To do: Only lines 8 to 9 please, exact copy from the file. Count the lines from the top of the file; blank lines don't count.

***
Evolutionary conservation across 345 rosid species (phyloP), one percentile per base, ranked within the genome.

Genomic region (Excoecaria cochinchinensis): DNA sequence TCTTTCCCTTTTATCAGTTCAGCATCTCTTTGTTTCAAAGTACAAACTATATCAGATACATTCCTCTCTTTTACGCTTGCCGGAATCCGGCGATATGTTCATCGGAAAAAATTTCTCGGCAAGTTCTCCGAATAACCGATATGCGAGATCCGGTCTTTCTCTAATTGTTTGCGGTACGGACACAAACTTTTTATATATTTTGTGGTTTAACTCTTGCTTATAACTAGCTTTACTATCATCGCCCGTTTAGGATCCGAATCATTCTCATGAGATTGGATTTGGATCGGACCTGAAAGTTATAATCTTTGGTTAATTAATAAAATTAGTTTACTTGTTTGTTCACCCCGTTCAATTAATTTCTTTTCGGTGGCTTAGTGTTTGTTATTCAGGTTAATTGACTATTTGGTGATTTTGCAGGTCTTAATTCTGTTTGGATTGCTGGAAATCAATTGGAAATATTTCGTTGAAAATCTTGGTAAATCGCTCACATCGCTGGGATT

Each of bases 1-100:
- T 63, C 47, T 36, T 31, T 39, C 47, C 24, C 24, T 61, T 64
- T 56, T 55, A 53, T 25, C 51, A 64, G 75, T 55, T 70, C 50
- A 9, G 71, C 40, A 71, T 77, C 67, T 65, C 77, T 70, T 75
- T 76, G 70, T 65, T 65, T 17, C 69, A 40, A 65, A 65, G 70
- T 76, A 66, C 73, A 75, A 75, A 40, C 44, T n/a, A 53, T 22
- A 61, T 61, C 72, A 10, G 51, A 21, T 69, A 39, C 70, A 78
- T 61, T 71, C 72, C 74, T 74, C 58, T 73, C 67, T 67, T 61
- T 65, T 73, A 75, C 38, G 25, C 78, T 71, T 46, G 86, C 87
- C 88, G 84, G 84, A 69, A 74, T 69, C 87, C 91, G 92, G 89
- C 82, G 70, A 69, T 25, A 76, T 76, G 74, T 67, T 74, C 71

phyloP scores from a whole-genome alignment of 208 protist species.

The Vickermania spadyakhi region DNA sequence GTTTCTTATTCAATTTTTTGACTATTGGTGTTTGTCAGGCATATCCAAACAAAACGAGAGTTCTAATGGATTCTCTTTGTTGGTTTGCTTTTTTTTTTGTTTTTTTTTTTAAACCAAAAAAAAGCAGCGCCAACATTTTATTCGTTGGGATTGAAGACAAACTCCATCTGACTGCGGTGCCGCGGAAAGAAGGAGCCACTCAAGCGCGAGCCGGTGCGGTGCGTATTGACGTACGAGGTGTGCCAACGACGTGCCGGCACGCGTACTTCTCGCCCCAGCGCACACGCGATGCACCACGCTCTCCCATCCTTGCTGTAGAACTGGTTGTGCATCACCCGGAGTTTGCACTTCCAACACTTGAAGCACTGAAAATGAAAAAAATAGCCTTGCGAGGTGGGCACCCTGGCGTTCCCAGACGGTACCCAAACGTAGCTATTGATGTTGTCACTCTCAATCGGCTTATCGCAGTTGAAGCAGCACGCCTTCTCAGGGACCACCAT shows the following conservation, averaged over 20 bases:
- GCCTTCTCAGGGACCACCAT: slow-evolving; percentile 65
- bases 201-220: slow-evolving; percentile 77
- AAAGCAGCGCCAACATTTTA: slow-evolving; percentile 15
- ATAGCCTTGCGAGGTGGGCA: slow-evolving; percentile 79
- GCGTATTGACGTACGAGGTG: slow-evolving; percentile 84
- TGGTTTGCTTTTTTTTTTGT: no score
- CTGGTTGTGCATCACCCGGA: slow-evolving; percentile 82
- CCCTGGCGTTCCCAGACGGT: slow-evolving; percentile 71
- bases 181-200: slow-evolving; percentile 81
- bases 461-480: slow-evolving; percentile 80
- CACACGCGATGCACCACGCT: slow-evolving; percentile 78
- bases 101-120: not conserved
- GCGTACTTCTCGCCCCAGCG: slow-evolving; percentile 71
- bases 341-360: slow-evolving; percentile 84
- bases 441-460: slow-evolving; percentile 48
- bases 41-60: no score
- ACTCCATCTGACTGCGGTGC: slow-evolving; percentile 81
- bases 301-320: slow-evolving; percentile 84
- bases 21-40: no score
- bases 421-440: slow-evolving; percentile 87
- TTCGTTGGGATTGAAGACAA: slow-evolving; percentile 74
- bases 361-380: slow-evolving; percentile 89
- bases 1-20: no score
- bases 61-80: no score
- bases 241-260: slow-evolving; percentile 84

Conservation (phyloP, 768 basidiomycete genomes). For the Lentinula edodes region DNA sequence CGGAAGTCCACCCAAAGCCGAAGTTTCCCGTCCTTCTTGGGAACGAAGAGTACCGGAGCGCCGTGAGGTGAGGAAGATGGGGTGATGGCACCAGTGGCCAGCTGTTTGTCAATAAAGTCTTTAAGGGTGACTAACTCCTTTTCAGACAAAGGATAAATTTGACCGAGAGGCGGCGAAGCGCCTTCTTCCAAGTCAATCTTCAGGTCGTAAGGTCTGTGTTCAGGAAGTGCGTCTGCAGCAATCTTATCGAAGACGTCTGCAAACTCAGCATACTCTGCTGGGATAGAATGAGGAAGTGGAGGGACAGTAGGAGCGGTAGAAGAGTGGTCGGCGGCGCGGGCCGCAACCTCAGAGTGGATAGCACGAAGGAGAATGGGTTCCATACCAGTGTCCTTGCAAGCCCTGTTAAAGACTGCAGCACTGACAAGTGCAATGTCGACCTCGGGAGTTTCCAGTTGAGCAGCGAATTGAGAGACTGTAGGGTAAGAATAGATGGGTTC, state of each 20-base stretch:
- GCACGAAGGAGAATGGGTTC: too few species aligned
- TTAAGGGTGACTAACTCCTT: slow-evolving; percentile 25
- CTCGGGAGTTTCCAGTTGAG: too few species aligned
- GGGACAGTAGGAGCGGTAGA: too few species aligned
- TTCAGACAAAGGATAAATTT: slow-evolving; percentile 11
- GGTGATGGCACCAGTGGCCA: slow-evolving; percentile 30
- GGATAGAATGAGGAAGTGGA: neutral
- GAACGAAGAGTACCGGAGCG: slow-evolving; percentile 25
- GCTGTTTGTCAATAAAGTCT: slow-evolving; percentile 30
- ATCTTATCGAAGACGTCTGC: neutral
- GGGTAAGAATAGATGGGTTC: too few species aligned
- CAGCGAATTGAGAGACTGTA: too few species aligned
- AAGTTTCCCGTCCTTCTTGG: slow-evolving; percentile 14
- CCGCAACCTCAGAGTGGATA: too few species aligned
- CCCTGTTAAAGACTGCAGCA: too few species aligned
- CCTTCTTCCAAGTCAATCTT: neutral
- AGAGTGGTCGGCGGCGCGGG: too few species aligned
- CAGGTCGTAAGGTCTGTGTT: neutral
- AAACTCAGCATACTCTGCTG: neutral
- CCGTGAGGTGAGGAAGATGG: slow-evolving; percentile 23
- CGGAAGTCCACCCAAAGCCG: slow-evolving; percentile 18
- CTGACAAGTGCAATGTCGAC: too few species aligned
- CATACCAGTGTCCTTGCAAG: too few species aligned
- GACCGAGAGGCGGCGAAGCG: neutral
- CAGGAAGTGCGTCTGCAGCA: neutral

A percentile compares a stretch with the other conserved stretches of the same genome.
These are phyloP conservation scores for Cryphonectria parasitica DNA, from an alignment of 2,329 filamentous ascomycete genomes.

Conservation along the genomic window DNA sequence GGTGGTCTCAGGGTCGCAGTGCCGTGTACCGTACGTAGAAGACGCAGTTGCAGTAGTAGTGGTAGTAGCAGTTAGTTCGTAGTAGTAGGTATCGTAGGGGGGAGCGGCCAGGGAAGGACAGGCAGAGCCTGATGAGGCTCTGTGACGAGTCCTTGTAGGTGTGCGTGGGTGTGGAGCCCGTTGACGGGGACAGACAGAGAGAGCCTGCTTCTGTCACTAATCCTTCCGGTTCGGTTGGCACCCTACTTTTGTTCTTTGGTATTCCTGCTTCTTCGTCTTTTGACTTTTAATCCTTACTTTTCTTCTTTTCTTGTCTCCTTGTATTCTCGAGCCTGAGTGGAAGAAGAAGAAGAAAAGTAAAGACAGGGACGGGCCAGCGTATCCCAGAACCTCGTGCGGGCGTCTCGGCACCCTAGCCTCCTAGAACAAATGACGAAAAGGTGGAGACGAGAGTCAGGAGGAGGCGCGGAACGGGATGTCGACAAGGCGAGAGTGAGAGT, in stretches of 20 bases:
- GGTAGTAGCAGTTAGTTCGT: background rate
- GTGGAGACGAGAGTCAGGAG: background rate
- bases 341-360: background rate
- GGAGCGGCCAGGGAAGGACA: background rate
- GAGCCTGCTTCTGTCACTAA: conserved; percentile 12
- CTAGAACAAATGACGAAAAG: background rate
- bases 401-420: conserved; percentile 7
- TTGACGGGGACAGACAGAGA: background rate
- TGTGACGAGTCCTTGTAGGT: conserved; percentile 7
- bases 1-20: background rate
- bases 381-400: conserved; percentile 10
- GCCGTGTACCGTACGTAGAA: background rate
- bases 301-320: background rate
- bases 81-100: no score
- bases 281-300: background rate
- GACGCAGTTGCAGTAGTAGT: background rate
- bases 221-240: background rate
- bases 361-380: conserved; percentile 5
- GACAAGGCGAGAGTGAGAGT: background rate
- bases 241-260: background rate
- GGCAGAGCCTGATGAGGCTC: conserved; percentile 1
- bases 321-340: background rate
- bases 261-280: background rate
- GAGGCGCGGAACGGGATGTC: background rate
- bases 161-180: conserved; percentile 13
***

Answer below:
- T 76, A 66, C 73, A 75, A 75, A 40, C 44, T n/a, A 53, T 22
- A 61, T 61, C 72, A 10, G 51, A 21, T 69, A 39, C 70, A 78